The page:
When asked whether he realistically thought that a homeless person would be able to turn their lives around in jail in six months, he said, “I worked in a jail for four and a half years. It is not a good place. But this legislation isn’t about putting people in jail. It’s about providing a deterrent to those who would victimize others in an aggressive way.”
“So it’s not about the services, it’s about the deterrent?” APN asked.
“It’s about both,” Bond replied, adding that there are social service workers in the jail who say that when panhandlers come in and out of jail like it was a revolving door, that this does not give the jail enough time to really help them.
“They don’t have adequate resources to work with folks that want to work with them now. It’s insane they’re relying on an incarceration system to provide things they’re not providing now,” Beaty said.
“It’s based on the assumption people don’t want to be served, helped, healed, and it’s not true. Here we go again to assume people are avoiding services but they’re not. There has to be an absolute underlying right to housing,” Beaty said.
“If they’re not captive to us, then we can’t do anything for them – that’s bull – if they were offering services that worked and were helpful to people, that people would be incarcerated,” Beaty said.
Currently, the existing law is not being enforced, or it is being enforced sporadically.
Atlanta Police Department spokesperson Carlos Campos did not immediately have statistics on citations and arrests made under the commercial solicitation ordinance; however, he promised to answer questions to be emailed by APN.
Part of the reason the law is not being enforced is because it requires that when APD cite someone for panhandling, that “the law enforcement officer issuing the citation shall request an outreach team evaluator to make an onsite evaluation of the violator.”
The Outreach Team Evaluator is also required to make referrals to the panhandler for appropriate social services. They “shall offer immediate referral and direction to an appropriate community outreach services program to each and every person issued a citation under this section.”
These service referrals are supposed to be part of the response to all violations of the commercial solicitation ordinance, whether first, second, third, or more than third; or whether or not the solicitation was aggressive.
However, it is not realistic for an officer to detain an individual until the alleged evaluator arrives.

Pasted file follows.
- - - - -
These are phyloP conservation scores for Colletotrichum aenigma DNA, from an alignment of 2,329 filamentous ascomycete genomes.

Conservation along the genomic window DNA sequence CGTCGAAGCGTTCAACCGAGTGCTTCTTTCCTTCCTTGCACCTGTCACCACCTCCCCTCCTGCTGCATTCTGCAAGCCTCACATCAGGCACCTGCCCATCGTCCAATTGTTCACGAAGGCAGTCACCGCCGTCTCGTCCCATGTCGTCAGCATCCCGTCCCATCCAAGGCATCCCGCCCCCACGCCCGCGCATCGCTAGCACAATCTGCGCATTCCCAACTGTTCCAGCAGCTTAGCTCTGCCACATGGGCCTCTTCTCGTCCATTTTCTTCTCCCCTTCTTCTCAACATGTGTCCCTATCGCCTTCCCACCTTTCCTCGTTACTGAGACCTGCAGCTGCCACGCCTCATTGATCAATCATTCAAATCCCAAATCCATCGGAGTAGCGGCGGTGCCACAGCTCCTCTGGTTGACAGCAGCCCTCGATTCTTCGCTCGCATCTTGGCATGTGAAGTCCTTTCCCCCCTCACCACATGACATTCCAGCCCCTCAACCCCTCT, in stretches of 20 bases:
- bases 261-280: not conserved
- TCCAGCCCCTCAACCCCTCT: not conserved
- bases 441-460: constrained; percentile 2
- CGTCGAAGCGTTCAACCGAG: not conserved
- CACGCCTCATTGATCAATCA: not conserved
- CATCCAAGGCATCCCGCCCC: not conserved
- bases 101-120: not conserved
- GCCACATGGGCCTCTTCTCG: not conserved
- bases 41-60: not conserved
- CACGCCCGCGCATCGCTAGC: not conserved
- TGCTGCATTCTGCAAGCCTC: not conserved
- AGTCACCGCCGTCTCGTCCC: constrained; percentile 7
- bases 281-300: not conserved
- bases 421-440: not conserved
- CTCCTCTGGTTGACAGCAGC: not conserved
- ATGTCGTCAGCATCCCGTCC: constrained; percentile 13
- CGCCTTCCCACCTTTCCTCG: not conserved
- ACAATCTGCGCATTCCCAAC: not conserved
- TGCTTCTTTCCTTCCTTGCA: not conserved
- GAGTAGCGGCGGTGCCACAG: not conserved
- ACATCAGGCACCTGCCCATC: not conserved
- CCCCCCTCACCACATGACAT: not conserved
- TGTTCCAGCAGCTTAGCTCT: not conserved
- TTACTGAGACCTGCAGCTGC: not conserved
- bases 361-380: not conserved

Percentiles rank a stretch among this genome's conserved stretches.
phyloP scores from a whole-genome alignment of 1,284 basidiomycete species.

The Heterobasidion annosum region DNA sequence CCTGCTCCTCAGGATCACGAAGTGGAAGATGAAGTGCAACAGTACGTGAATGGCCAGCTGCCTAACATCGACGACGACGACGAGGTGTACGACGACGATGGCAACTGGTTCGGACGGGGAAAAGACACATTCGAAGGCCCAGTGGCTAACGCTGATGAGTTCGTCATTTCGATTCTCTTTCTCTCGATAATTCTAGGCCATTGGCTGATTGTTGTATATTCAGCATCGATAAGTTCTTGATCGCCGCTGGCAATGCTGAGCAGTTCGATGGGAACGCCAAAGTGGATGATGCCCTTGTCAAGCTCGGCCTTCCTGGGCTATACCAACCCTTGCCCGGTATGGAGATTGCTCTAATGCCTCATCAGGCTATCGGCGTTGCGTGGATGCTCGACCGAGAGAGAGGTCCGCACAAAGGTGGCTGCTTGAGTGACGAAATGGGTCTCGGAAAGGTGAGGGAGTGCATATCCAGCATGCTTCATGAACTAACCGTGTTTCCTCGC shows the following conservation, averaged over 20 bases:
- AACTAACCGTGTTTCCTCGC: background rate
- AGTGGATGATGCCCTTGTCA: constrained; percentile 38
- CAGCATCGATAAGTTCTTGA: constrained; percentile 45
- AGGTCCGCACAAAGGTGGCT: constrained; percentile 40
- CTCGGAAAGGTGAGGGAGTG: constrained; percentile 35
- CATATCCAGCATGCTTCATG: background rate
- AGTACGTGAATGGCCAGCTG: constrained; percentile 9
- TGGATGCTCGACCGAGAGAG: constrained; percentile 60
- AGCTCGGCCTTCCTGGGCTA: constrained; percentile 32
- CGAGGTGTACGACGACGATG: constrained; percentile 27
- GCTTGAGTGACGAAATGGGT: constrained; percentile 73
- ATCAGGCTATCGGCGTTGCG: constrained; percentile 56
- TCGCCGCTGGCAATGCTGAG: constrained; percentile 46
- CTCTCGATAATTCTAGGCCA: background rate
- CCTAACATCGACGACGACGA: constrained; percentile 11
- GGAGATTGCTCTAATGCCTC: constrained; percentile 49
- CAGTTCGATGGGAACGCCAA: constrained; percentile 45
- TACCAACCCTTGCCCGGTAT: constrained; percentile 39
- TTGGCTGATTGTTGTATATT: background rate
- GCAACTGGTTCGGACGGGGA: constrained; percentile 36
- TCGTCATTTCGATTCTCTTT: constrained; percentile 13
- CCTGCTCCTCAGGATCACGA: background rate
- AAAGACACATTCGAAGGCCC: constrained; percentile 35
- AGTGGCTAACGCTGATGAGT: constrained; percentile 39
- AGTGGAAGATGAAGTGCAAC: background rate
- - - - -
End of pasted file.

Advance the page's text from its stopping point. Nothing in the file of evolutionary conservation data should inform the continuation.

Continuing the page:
Neither Campos nor Bond were immediately aware of who these evaluators are, if there are in fact any, who contract with APD to provide these services; and neither were aware of what Community Outreach Services Program the panhandlers were being referred to, if any.
There is a provision in the ordinance that allows the officer to include the referral in the written citations after the person is no longer detained, if an evaluator is not available at the time the person is being cited. In that case, it does not appear likely that the person even becomes aware of what the evaluation, if any, states.
Carlos did say that APD has an Homeless Outreach Proactive Enforcement (HOPE) team that is supposed to help homeless people, but it is not immediately clear whether this team provides any services pursuant to the provisions of the commercial solicitation ordinance.
“It’s not outreach we need – there’s still nowhere to go. They’re outreach services, not residential services – these are homeless people. Police don’t have the time, they don’t have access 24/7. If they do, there are more outreach services without places to put people, than there are places to put people,” Beaty said.
Beaty also was concerned about how a police record associated with any citations or convictions under the commercial solicitation ordinance will impact the future employment prospects of a currently homeless person.
“People are trying to get work and trying to get housing- and their police record blocks it,” Beaty said.
Bond’s office tells APN that there will be an upcoming Work Session on the proposed legislation and that it will also be discussed at the July 31, 2012, meeting of the PS/LA Cmte.